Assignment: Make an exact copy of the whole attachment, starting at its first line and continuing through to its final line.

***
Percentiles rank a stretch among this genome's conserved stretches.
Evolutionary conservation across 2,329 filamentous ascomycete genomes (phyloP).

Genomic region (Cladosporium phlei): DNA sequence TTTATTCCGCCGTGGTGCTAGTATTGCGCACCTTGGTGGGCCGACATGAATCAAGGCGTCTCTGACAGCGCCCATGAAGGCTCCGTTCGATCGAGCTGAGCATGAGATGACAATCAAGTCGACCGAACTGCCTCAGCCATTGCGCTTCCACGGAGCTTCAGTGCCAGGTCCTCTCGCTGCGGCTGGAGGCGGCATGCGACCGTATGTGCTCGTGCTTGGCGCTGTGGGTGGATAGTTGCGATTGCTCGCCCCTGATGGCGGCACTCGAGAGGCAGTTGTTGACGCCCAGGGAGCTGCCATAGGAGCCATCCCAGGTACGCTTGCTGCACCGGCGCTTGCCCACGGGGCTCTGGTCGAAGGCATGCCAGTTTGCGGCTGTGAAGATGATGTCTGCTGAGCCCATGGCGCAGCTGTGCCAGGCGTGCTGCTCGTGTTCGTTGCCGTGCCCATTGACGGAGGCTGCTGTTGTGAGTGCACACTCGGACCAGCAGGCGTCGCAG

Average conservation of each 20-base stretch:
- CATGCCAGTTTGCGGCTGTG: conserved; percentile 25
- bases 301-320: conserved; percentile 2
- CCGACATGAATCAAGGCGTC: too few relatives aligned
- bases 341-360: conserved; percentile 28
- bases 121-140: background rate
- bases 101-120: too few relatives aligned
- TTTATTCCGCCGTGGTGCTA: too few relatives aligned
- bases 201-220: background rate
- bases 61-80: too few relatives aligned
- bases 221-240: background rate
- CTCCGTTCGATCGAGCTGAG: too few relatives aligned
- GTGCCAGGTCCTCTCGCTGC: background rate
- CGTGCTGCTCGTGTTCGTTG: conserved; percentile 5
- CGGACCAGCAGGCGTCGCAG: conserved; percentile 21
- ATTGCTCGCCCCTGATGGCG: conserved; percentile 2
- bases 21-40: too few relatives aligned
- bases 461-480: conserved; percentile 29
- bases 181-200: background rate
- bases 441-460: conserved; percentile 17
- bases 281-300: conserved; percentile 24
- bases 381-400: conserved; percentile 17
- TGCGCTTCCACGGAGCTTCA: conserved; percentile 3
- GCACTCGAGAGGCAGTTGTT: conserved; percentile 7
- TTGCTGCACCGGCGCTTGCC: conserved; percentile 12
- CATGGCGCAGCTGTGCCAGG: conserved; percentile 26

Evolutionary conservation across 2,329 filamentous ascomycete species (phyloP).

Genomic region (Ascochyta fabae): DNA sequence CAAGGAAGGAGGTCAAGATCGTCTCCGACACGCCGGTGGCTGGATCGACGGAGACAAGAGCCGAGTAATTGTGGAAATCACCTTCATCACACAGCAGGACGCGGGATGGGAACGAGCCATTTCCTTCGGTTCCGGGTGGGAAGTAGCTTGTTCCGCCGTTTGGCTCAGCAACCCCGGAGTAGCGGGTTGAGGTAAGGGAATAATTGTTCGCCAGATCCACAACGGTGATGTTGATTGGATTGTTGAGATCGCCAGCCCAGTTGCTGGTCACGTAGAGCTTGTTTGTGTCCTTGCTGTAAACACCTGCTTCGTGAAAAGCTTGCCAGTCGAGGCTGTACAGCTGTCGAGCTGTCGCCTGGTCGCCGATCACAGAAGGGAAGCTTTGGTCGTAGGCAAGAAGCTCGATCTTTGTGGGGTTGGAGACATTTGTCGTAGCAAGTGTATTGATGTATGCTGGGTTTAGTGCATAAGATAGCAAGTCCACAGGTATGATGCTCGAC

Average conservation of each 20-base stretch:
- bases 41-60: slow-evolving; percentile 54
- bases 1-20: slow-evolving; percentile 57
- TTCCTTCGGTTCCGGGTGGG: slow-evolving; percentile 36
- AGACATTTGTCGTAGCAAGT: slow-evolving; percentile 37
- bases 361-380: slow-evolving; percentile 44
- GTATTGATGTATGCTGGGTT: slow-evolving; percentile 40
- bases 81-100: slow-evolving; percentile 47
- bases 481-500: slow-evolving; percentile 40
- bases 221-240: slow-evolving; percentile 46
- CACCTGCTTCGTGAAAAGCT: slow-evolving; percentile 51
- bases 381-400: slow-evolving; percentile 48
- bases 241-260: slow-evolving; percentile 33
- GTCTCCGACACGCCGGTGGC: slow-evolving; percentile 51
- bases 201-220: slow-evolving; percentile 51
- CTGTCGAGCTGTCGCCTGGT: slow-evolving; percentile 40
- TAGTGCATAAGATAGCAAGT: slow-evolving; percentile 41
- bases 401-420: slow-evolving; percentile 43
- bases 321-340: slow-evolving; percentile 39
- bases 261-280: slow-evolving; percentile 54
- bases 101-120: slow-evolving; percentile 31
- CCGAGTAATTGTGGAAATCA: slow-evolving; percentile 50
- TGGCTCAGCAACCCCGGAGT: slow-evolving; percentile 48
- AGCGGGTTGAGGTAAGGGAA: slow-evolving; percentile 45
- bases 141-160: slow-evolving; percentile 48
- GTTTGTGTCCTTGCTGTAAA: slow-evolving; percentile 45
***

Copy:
Percentiles rank a stretch among this genome's conserved stretches.
Evolutionary conservation across 2,329 filamentous ascomycete genomes (phyloP).

Genomic region (Cladosporium phlei): DNA sequence TTTATTCCGCCGTGGTGCTAGTATTGCGCACCTTGGTGGGCCGACATGAATCAAGGCGTCTCTGACAGCGCCCATGAAGGCTCCGTTCGATCGAGCTGAGCATGAGATGACAATCAAGTCGACCGAACTGCCTCAGCCATTGCGCTTCCACGGAGCTTCAGTGCCAGGTCCTCTCGCTGCGGCTGGAGGCGGCATGCGACCGTATGTGCTCGTGCTTGGCGCTGTGGGTGGATAGTTGCGATTGCTCGCCCCTGATGGCGGCACTCGAGAGGCAGTTGTTGACGCCCAGGGAGCTGCCATAGGAGCCATCCCAGGTACGCTTGCTGCACCGGCGCTTGCCCACGGGGCTCTGGTCGAAGGCATGCCAGTTTGCGGCTGTGAAGATGATGTCTGCTGAGCCCATGGCGCAGCTGTGCCAGGCGTGCTGCTCGTGTTCGTTGCCGTGCCCATTGACGGAGGCTGCTGTTGTGAGTGCACACTCGGACCAGCAGGCGTCGCAG

Average conservation of each 20-base stretch:
- CATGCCAGTTTGCGGCTGTG: conserved; percentile 25
- bases 301-320: conserved; percentile 2
- CCGACATGAATCAAGGCGTC: too few relatives aligned
- bases 341-360: conserved; percentile 28
- bases 121-140: background rate
- bases 101-120: too few relatives aligned
- TTTATTCCGCCGTGGTGCTA: too few relatives aligned
- bases 201-220: background rate
- bases 61-80: too few relatives aligned
- bases 221-240: background rate
- CTCCGTTCGATCGAGCTGAG: too few relatives aligned
- GTGCCAGGTCCTCTCGCTGC: background rate
- CGTGCTGCTCGTGTTCGTTG: conserved; percentile 5
- CGGACCAGCAGGCGTCGCAG: conserved; percentile 21
- ATTGCTCGCCCCTGATGGCG: conserved; percentile 2
- bases 21-40: too few relatives aligned
- bases 461-480: conserved; percentile 29
- bases 181-200: background rate
- bases 441-460: conserved; percentile 17
- bases 281-300: conserved; percentile 24
- bases 381-400: conserved; percentile 17
- TGCGCTTCCACGGAGCTTCA: conserved; percentile 3
- GCACTCGAGAGGCAGTTGTT: conserved; percentile 7
- TTGCTGCACCGGCGCTTGCC: conserved; percentile 12
- CATGGCGCAGCTGTGCCAGG: conserved; percentile 26

Evolutionary conservation across 2,329 filamentous ascomycete species (phyloP).

Genomic region (Ascochyta fabae): DNA sequence CAAGGAAGGAGGTCAAGATCGTCTCCGACACGCCGGTGGCTGGATCGACGGAGACAAGAGCCGAGTAATTGTGGAAATCACCTTCATCACACAGCAGGACGCGGGATGGGAACGAGCCATTTCCTTCGGTTCCGGGTGGGAAGTAGCTTGTTCCGCCGTTTGGCTCAGCAACCCCGGAGTAGCGGGTTGAGGTAAGGGAATAATTGTTCGCCAGATCCACAACGGTGATGTTGATTGGATTGTTGAGATCGCCAGCCCAGTTGCTGGTCACGTAGAGCTTGTTTGTGTCCTTGCTGTAAACACCTGCTTCGTGAAAAGCTTGCCAGTCGAGGCTGTACAGCTGTCGAGCTGTCGCCTGGTCGCCGATCACAGAAGGGAAGCTTTGGTCGTAGGCAAGAAGCTCGATCTTTGTGGGGTTGGAGACATTTGTCGTAGCAAGTGTATTGATGTATGCTGGGTTTAGTGCATAAGATAGCAAGTCCACAGGTATGATGCTCGAC

Average conservation of each 20-base stretch:
- bases 41-60: slow-evolving; percentile 54
- bases 1-20: slow-evolving; percentile 57
- TTCCTTCGGTTCCGGGTGGG: slow-evolving; percentile 36
- AGACATTTGTCGTAGCAAGT: slow-evolving; percentile 37
- bases 361-380: slow-evolving; percentile 44
- GTATTGATGTATGCTGGGTT: slow-evolving; percentile 40
- bases 81-100: slow-evolving; percentile 47
- bases 481-500: slow-evolving; percentile 40
- bases 221-240: slow-evolving; percentile 46
- CACCTGCTTCGTGAAAAGCT: slow-evolving; percentile 51
- bases 381-400: slow-evolving; percentile 48
- bases 241-260: slow-evolving; percentile 33
- GTCTCCGACACGCCGGTGGC: slow-evolving; percentile 51
- bases 201-220: slow-evolving; percentile 51
- CTGTCGAGCTGTCGCCTGGT: slow-evolving; percentile 40
- TAGTGCATAAGATAGCAAGT: slow-evolving; percentile 41
- bases 401-420: slow-evolving; percentile 43
- bases 321-340: slow-evolving; percentile 39
- bases 261-280: slow-evolving; percentile 54
- bases 101-120: slow-evolving; percentile 31
- CCGAGTAATTGTGGAAATCA: slow-evolving; percentile 50
- TGGCTCAGCAACCCCGGAGT: slow-evolving; percentile 48
- AGCGGGTTGAGGTAAGGGAA: slow-evolving; percentile 45
- bases 141-160: slow-evolving; percentile 48
- GTTTGTGTCCTTGCTGTAAA: slow-evolving; percentile 45